Foreign groups push lifting of business ownership limits

MANILA, Philippines — Foreigners doing business in the country want economic restrictions in the Constitution that limit foreign ownership of land and businesses, including media and telecommunications, totally lifted.

Their collective proposals are contained in a position paper the Joint Foreign Chambers (JFC) has submitted to the House of Representatives committee on constitutional amendments chaired by Cagayan de Oro City Rep. Rufus Rodriguez.

The committee held a daylong hearing on Wednesday on proposals to change the charter’s economic provisions authored by Rodriguez, Deputy Speaker Aurelio Gonzales Jr. of Pampanga, Lord Allan Velasco of Marinduque, and Teodorico Haresco of Aklan.

The JFC is composed of businessmen from the United States, Japan, Korea, Canada, Australia, New Zealand, and European Union, and representatives of multinational companies whose regional headquarters are located in the country.

“We recommend removal of the restrictions at the earliest date. This can best be accomplished by deleting the restrictions without adding the phrase ‘unless otherwise provided by law’ (as proposed by Rodriguez and his colleagues),” the JFC said in its position paper.

The JFC said if the policy objective of lawmakers and the administration in undertaking Charter change is to encourage foreign investments, “then the best way to do so is to remove the restrictions without conditions.”

The group said if the limitations are scrapped, Congress could re-impose any of them by passing the appropriate law.

“Placing restrictions on foreign business activity in the Constitution denies the government flexibility to adjust to future changes in technology, to meet requirements of international treaties, and to take advantage of new opportunities that benefit the economy,” the foreign chambers said.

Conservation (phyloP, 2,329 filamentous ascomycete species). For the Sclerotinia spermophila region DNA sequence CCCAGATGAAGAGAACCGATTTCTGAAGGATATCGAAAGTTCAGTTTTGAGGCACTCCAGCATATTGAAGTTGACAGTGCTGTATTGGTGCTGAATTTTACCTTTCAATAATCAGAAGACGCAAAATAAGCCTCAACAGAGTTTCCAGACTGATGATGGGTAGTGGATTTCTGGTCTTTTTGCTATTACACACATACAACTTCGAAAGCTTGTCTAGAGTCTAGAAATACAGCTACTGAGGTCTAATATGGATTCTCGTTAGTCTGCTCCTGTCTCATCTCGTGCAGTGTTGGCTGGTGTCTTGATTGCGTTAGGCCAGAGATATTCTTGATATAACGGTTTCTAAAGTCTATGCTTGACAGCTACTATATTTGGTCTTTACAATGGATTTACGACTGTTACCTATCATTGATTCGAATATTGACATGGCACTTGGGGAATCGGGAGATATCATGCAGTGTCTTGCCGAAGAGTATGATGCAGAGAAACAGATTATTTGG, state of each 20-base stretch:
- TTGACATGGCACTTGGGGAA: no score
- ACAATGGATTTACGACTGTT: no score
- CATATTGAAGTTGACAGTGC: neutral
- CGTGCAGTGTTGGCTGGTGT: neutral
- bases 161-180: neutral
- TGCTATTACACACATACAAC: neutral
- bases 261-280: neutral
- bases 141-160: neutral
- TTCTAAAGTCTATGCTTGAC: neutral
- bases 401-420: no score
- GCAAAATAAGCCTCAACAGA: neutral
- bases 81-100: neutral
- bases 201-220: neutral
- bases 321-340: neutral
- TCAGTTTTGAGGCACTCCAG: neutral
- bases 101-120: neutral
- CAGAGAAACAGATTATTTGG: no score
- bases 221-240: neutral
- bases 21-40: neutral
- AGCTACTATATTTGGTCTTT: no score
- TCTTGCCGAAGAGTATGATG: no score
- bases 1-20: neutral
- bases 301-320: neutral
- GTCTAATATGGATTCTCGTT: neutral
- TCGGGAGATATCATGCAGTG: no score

They noted that few countries in the world place such restrictions in the constitutions.

They pointed out that the Philippines “is one of the most restrictive countries in 11 sectors measured by the World Bank in its Investing Across Borders 2012 report that surveyed 105 economies.”

“Removing restrictions increases competitiveness. Restrictions on foreign investment make the economy less competitive by imposing constraints to growth that result in lower investments, fewer jobs, poorer infrastructure, and less inclusive development. When there is less competition, the quality of goods and services goes down and prices go up, to the disadvantage of consumers,” they stressed.

They informed Rodriguez that their motivation in seeking foreign equity reforms “has been to permit more capital to flow into the Philippines to increase the rate of gross domestic product growth and employment.”

Deputy Speaker Gonzales said the JFC is proposing the relaxation of restrictions in the Constitution on foreign ownership of land and businesses so the country could attract more foreign investments.

“More investments would translate into more jobs and income for our people, and additional taxes for the government,” he said.

He said public utilities should be opened to foreign investors.

Aside from relaxing restrictions, Gonzales is also recommending that the validity of franchises and land lease be shortened to 25 years.

Rodriguez and his colleagues are suggesting the relaxation of economic restrictions through the insertion of the phrase “unless otherwise provided by law” in at least 11 parts of the Charter that have to do with the economy and national patrimony.

“This means that the limitations will remain but Congress would be allowed to lift or change them,” Rodriguez said.

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